Is the Scene Safe?

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If you have never heard the term before it is something you should get familiar with. If you are trained as a basic first-aider or first-responder of any kind, giving your help or assistance when there is an emergency can have disastrous affects if you don’t ask yourself that question.

So, what scene are we talking about? If there is an emergency that takes place weather, it be a traumatic or medical the person or people that renders help needs to make sure that before getting involved it is safe to do so. Think about it, have you ever been on a flight, the safety briefing clearly directs persons to put on their life jacket before they help anyone else with their own. Making sure the scene is safe before you run to help is not to be forgotten.

Here are a few things to take note of before rendering help:

Stop! Before entering a scene scan the area for any visible hazards. Depending on what the scenario may be different tings can present as hazards and can make the scene unsafe. Examples such as downed electrical lines from a motor vehicle accident, falling debris from heights, gas leaving from vehicles and so on. This is your first step to making sure your scene is safe for you to enter.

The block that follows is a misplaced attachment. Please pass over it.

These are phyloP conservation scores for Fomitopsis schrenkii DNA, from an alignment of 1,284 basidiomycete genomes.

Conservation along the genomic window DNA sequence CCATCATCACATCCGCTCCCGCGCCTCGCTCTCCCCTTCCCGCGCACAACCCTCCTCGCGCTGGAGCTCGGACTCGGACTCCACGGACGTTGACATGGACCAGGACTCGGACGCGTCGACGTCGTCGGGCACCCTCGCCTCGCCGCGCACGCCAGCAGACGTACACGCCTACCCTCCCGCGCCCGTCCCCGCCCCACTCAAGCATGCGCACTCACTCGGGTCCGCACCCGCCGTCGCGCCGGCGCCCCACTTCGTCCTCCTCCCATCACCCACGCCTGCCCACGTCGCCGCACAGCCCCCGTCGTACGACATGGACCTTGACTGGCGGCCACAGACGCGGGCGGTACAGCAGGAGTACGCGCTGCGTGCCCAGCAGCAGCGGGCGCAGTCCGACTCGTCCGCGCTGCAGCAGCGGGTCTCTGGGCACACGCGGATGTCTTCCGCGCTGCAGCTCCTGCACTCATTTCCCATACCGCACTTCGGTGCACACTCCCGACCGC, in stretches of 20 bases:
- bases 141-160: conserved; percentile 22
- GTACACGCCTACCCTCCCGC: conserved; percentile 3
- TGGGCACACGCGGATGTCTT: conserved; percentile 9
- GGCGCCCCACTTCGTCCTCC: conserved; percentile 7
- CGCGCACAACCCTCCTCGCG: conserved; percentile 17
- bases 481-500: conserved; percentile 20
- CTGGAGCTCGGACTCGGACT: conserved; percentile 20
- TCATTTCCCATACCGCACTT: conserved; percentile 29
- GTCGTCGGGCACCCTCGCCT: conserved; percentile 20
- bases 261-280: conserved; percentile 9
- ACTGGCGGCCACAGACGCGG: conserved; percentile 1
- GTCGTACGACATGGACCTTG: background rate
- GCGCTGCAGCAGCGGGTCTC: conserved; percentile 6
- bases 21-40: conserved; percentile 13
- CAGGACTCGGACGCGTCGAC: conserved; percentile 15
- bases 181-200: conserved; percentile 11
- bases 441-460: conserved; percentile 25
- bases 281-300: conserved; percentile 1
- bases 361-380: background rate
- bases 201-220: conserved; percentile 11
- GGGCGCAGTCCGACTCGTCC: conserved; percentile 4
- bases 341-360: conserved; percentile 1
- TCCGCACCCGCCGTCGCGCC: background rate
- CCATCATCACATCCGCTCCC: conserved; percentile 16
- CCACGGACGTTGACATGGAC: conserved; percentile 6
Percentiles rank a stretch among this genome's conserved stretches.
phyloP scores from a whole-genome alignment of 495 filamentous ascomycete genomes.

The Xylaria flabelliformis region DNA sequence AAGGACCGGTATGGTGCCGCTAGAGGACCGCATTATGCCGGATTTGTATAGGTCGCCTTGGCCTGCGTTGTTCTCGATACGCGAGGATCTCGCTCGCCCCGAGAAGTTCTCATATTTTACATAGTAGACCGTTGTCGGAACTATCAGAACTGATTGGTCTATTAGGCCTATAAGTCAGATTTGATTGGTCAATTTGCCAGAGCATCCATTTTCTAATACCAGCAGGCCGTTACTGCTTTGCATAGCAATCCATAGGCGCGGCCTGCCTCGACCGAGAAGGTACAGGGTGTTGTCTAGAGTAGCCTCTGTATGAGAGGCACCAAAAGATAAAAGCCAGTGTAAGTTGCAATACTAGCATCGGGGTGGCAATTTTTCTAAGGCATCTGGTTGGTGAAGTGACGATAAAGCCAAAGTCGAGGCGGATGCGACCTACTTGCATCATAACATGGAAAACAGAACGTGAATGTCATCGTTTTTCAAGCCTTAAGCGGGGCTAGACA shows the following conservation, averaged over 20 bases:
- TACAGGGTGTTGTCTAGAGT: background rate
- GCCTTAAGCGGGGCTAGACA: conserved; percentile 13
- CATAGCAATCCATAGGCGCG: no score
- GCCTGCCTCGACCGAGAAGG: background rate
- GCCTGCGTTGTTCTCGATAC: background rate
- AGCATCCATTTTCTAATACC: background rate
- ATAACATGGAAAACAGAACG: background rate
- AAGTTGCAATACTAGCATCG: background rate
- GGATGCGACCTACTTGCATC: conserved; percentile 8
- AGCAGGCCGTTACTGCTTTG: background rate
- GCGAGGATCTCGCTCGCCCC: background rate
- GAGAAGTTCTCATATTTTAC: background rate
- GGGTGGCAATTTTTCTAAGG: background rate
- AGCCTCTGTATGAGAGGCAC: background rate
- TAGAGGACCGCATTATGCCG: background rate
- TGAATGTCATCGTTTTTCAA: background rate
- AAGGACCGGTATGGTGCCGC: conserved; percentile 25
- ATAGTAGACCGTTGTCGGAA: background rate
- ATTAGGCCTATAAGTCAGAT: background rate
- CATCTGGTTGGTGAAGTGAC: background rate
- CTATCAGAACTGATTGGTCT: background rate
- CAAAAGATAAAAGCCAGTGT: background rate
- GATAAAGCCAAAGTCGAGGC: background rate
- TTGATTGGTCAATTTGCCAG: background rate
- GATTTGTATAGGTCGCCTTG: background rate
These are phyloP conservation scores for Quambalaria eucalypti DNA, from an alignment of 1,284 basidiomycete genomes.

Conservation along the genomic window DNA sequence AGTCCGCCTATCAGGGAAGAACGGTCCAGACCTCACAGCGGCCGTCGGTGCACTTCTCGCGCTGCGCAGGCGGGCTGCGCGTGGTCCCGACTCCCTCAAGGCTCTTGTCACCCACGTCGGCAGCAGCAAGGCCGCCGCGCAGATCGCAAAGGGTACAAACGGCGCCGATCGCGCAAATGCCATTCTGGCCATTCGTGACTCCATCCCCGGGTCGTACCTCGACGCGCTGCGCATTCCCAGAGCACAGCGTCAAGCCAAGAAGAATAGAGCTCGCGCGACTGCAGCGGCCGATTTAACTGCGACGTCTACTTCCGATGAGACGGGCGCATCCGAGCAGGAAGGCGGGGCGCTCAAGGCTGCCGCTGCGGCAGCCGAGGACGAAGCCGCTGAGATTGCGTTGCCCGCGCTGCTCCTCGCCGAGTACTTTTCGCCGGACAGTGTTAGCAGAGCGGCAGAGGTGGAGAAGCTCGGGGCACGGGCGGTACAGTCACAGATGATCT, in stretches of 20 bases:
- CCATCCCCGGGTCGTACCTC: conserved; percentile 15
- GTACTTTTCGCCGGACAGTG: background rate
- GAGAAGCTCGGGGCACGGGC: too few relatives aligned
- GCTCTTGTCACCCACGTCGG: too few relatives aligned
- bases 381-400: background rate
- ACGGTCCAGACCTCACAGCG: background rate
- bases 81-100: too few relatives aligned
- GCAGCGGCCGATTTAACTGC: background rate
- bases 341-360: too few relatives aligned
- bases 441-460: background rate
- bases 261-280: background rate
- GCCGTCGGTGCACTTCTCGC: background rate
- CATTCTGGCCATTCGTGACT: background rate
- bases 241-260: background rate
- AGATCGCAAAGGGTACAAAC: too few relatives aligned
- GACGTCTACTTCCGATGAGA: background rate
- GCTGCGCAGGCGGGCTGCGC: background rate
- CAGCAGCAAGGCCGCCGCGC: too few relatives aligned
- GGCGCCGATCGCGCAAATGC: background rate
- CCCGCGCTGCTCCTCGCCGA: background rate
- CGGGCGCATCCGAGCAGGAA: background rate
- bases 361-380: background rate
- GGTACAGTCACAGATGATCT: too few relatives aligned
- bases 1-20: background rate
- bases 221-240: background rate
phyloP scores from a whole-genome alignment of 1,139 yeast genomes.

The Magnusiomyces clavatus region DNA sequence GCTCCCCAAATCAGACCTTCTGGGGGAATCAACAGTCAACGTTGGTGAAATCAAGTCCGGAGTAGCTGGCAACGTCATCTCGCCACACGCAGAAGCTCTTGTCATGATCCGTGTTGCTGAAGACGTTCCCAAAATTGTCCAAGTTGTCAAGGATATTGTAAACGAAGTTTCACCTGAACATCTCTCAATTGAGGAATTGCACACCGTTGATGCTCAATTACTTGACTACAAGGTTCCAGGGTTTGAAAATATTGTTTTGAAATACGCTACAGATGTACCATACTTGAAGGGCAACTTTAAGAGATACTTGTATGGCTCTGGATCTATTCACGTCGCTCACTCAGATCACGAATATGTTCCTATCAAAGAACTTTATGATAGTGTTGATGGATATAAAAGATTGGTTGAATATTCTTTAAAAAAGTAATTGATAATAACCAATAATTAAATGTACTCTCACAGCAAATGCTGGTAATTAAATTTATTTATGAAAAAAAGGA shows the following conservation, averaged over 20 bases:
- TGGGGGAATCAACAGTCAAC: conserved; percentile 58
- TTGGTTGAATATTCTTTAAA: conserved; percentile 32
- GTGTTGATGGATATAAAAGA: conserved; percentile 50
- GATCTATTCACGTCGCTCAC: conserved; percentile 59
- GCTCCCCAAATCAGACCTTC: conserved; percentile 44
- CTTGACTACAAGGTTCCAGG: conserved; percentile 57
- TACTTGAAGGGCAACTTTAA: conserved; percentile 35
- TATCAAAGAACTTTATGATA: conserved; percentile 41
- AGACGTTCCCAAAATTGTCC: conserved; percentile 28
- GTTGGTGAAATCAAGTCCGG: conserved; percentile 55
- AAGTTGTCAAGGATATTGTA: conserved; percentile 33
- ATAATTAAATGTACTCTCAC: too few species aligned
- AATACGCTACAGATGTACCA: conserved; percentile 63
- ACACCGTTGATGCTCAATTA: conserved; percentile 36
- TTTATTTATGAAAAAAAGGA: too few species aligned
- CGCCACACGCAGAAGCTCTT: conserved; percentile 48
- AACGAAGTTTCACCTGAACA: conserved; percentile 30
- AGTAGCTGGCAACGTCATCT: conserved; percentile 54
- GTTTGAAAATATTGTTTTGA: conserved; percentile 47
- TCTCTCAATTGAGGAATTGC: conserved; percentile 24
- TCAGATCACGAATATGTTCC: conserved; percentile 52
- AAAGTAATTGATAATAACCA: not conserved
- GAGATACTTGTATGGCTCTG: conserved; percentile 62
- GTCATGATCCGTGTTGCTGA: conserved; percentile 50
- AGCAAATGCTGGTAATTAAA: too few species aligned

What about the Environment? In our world today we are experiencing such terrible natural disasters from earthquakes to floods and that’s just to name a couple. If you see someone who is need of help when an emergency takes place, look at the surroundings. There are numerous commercials that talks about not going into flood waters to help persons as this uncertain terrain can lead the helper and the victim into fatality.

Traffic and Roadways? Yes, yes, yes. In Trinidad we developed a learnt behaviour of just stopping on the side of the road wherever it is and running to the scene of a motor vehicle accident. Even if we are on the highways, we can forget that this is a dangerous place with high speeding vehicle passing by. If you do decide to help, look for a safe place to park, check your rear view of side mirror before rushing out of the vehicle. You do not want to become another victim of road fatality.

These are just a few points that you can use when deciding to help. We can all make a difference if we do the right thing and develop the right behaviour for the situation at hand. I’ve also written in my earlier blogs what to do in an emergency. So feel free to give it a read.

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